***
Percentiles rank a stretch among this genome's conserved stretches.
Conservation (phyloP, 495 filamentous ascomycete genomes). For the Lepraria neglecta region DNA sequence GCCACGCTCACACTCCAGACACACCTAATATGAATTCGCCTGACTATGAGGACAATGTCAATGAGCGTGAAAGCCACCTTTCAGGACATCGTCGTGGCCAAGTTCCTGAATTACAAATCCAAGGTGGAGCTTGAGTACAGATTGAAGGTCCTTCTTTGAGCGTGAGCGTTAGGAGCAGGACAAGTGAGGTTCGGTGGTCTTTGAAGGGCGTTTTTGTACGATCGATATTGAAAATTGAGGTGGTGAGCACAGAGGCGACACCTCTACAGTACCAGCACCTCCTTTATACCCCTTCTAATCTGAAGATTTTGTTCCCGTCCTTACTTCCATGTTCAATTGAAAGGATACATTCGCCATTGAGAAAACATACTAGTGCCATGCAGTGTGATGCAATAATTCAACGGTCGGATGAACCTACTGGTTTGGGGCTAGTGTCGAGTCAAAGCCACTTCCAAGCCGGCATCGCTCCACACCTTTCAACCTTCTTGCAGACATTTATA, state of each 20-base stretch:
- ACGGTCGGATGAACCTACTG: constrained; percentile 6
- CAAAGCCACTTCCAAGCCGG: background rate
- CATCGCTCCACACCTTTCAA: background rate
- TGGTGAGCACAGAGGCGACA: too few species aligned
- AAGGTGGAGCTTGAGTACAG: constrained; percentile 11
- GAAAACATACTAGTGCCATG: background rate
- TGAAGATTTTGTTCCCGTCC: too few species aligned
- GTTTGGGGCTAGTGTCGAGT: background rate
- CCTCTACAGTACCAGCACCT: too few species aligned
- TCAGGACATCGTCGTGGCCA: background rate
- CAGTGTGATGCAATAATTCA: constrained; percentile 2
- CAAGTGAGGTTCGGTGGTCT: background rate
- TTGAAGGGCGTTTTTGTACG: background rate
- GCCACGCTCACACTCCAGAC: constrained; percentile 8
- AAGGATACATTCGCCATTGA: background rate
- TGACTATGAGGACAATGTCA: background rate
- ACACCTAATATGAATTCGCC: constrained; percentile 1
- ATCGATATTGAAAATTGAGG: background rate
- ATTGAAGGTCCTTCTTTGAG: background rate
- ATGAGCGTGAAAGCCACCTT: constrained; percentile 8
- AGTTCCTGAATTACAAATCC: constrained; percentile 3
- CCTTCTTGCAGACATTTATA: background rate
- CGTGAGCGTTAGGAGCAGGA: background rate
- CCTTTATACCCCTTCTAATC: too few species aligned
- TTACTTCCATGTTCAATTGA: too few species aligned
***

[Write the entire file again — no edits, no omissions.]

Percentiles rank a stretch among this genome's conserved stretches.
Conservation (phyloP, 495 filamentous ascomycete genomes). For the Lepraria neglecta region DNA sequence GCCACGCTCACACTCCAGACACACCTAATATGAATTCGCCTGACTATGAGGACAATGTCAATGAGCGTGAAAGCCACCTTTCAGGACATCGTCGTGGCCAAGTTCCTGAATTACAAATCCAAGGTGGAGCTTGAGTACAGATTGAAGGTCCTTCTTTGAGCGTGAGCGTTAGGAGCAGGACAAGTGAGGTTCGGTGGTCTTTGAAGGGCGTTTTTGTACGATCGATATTGAAAATTGAGGTGGTGAGCACAGAGGCGACACCTCTACAGTACCAGCACCTCCTTTATACCCCTTCTAATCTGAAGATTTTGTTCCCGTCCTTACTTCCATGTTCAATTGAAAGGATACATTCGCCATTGAGAAAACATACTAGTGCCATGCAGTGTGATGCAATAATTCAACGGTCGGATGAACCTACTGGTTTGGGGCTAGTGTCGAGTCAAAGCCACTTCCAAGCCGGCATCGCTCCACACCTTTCAACCTTCTTGCAGACATTTATA, state of each 20-base stretch:
- ACGGTCGGATGAACCTACTG: constrained; percentile 6
- CAAAGCCACTTCCAAGCCGG: background rate
- CATCGCTCCACACCTTTCAA: background rate
- TGGTGAGCACAGAGGCGACA: too few species aligned
- AAGGTGGAGCTTGAGTACAG: constrained; percentile 11
- GAAAACATACTAGTGCCATG: background rate
- TGAAGATTTTGTTCCCGTCC: too few species aligned
- GTTTGGGGCTAGTGTCGAGT: background rate
- CCTCTACAGTACCAGCACCT: too few species aligned
- TCAGGACATCGTCGTGGCCA: background rate
- CAGTGTGATGCAATAATTCA: constrained; percentile 2
- CAAGTGAGGTTCGGTGGTCT: background rate
- TTGAAGGGCGTTTTTGTACG: background rate
- GCCACGCTCACACTCCAGAC: constrained; percentile 8
- AAGGATACATTCGCCATTGA: background rate
- TGACTATGAGGACAATGTCA: background rate
- ACACCTAATATGAATTCGCC: constrained; percentile 1
- ATCGATATTGAAAATTGAGG: background rate
- ATTGAAGGTCCTTCTTTGAG: background rate
- ATGAGCGTGAAAGCCACCTT: constrained; percentile 8
- AGTTCCTGAATTACAAATCC: constrained; percentile 3
- CCTTCTTGCAGACATTTATA: background rate
- CGTGAGCGTTAGGAGCAGGA: background rate
- CCTTTATACCCCTTCTAATC: too few species aligned
- TTACTTCCATGTTCAATTGA: too few species aligned